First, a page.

Saturday, April 02, 2011

Quiet Week

Well, we were going to move on Thursday, then Friday, but finished up toddling on a bit today. The reason? I’ve had a cold getting steadily worse all week, and it came to a head on Thursday. Just couldn’t raise the enthusiasm to cruise, especially with the wind picking up.

It gave me a chance to explore a bit of the rolling countryside around Stoke Golding.

These guys had just been delivered to a farm along the towpath. Still finding their way around.

Meg enjoying the breeze on a meadow near Highfield Farm

Good to see. Replanting of hawthorn hedgeing.

Daffodils at Millfield Farm

The wind brought some rain in with it, but it’s only been odd showers. This morning we had a bit of light rain as Meg and I set off for the village for a paper, but it had stopped after a few minutes. It’s stayed mild, daytime temperatures hovering between the mid-teens to low twenties.

It was about noon when we finally pulled pins. We passed the Ashby Boat Company at Wharf Bridge. Their two day boats had already set off in the direction of Hinckley, so the wharf was empty.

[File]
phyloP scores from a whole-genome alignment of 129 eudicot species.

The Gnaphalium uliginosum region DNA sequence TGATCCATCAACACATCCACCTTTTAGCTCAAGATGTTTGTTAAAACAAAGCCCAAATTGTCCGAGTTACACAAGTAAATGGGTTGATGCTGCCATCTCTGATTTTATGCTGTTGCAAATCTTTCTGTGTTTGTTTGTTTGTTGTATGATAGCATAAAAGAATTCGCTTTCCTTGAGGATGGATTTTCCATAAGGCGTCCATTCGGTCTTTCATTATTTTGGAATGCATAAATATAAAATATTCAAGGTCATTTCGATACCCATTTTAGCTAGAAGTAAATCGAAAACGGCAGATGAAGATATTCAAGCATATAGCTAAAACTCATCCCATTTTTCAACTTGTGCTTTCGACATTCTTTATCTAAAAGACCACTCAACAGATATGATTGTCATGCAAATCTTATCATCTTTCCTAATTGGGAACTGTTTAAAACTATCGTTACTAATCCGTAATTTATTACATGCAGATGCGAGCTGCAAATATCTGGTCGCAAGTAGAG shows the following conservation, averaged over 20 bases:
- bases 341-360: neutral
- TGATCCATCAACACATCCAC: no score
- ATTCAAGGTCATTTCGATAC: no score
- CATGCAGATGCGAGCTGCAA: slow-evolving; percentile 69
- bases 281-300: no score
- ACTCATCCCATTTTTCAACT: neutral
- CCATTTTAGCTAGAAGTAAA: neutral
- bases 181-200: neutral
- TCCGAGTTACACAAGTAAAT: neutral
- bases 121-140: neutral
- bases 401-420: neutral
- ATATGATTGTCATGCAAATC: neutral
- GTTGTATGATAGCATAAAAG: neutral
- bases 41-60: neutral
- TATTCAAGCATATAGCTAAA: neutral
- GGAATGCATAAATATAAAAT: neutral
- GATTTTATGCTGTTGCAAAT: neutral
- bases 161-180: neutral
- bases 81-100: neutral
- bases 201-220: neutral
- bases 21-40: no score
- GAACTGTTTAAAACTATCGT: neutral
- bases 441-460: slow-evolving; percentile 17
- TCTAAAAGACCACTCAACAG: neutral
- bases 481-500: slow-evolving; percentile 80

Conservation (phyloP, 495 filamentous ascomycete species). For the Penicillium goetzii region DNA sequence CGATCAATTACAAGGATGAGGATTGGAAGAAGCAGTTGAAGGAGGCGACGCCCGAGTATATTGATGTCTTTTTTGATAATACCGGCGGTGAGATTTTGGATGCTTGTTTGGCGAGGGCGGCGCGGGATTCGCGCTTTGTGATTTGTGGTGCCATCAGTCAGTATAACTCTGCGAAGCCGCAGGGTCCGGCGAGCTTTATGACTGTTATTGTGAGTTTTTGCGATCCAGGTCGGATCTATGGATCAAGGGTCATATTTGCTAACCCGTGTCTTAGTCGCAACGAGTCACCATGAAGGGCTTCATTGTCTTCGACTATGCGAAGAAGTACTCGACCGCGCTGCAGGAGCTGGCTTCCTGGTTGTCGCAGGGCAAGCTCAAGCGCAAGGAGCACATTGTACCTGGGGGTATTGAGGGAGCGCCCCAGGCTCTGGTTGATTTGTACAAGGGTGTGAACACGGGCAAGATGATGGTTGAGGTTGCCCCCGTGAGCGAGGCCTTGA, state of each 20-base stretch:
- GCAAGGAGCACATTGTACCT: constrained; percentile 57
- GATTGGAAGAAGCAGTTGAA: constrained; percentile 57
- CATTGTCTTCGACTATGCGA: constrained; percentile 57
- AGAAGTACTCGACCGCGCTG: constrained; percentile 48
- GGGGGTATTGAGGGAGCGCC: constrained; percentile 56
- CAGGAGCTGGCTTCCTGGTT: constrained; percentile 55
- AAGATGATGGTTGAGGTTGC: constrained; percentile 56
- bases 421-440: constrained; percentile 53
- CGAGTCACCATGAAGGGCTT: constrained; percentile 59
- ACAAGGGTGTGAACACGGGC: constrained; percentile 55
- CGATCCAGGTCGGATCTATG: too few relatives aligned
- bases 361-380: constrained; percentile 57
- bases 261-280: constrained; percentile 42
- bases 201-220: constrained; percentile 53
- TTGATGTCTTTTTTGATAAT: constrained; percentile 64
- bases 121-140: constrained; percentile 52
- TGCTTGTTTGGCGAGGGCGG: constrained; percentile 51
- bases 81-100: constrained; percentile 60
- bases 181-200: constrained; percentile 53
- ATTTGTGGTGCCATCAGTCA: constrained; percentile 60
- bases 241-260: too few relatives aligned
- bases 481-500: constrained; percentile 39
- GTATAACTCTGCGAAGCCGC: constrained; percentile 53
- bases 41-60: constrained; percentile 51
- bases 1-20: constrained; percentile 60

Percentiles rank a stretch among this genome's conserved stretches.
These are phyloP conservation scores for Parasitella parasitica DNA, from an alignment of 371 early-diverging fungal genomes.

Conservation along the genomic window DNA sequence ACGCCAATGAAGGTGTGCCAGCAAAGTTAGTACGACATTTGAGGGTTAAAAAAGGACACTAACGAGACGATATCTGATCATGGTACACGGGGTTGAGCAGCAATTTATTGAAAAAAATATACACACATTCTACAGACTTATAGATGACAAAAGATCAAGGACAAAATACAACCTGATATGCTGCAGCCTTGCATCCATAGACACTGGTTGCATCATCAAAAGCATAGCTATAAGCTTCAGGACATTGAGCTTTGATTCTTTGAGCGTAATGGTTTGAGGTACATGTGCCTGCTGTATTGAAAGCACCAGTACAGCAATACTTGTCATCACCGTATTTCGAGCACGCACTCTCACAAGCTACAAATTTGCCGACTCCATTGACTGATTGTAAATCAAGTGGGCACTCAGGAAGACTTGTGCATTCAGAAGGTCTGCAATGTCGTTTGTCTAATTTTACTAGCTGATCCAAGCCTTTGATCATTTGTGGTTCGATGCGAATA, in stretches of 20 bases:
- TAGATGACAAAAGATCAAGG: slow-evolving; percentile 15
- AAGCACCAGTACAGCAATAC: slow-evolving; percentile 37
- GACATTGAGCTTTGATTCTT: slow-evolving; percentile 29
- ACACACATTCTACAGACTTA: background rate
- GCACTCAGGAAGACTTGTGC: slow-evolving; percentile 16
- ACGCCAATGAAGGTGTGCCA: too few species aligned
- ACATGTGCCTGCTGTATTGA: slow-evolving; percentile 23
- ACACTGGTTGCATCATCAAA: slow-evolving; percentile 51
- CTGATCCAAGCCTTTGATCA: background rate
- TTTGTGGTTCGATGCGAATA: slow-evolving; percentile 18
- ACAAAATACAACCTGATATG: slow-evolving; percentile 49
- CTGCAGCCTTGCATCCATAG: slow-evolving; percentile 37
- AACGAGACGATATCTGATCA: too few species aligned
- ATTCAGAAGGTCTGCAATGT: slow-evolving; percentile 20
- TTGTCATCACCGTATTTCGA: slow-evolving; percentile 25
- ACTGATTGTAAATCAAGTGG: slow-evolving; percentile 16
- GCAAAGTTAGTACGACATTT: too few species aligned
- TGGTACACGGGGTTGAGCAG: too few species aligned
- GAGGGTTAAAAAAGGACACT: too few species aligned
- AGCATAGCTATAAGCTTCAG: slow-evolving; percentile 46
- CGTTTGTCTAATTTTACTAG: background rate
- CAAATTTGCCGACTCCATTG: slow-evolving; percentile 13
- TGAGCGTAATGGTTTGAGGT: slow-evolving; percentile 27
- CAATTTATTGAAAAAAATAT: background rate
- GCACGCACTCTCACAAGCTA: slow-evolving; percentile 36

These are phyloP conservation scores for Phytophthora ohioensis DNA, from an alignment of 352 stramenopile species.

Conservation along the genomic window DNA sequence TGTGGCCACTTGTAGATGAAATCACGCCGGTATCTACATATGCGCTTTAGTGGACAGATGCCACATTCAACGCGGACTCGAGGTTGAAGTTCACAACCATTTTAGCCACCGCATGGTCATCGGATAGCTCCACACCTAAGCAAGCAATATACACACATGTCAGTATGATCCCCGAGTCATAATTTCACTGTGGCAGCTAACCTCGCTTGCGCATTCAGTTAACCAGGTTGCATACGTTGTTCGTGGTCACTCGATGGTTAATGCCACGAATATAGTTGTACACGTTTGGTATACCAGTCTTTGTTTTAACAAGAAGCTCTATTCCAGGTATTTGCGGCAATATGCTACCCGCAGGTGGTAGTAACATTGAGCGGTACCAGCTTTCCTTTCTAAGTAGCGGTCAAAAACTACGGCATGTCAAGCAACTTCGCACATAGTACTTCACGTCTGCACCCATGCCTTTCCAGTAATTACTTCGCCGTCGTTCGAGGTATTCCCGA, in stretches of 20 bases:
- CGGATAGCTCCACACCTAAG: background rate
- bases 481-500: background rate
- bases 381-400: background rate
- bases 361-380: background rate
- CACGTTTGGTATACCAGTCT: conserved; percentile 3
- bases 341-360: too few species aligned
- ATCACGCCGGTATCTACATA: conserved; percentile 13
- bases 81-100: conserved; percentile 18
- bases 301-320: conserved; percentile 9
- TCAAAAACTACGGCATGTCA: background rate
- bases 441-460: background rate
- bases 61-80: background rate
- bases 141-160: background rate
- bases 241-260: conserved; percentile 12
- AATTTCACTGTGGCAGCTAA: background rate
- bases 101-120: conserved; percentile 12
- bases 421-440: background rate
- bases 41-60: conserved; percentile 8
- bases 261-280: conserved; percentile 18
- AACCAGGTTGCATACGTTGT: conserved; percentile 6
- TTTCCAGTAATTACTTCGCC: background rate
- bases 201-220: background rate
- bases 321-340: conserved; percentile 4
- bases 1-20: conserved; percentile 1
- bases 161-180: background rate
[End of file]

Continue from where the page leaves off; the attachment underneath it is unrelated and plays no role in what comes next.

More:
With it being early in the season, there is still most of the hire fleet here.

Ashby Boats boats.

We hired from here, many years ago. The crew we had with us that time didn’t want an active holiday, so the 32 mile lock-free pound including the Ashby, and the Coventry from the city up to Atherstone, was ideal for a lazy week.

We had a very gentle potter along the curve around Stoke Golding, then around the sharp left-hander with the very popular moorings nearest to the village.

Stoke Golding moorings.

You have to be lucky to get moored here.

The canal does an extravagant loop above Dadlington, north, east, north again then west, to arrive at Sutton Wharf.

Sutton Wharf, a popular start point for walkers.

We filled and emptied the respective tanks here, then moored a little further along on the “Plastic Pontoon”

Flexible Friend.

This was closed last time we came this way. It had slumped as the supports gave way, and BW couldn’t repair it without ensuring that the voles living in the bank behind weren’t disturbed……

Locks 0, miles 3½

1 comment:

Ted said...

An interesting tree in the U.S is the Osage Orange all so called bois d'arc tree used as hedging in the mid 1800's before Barb wire.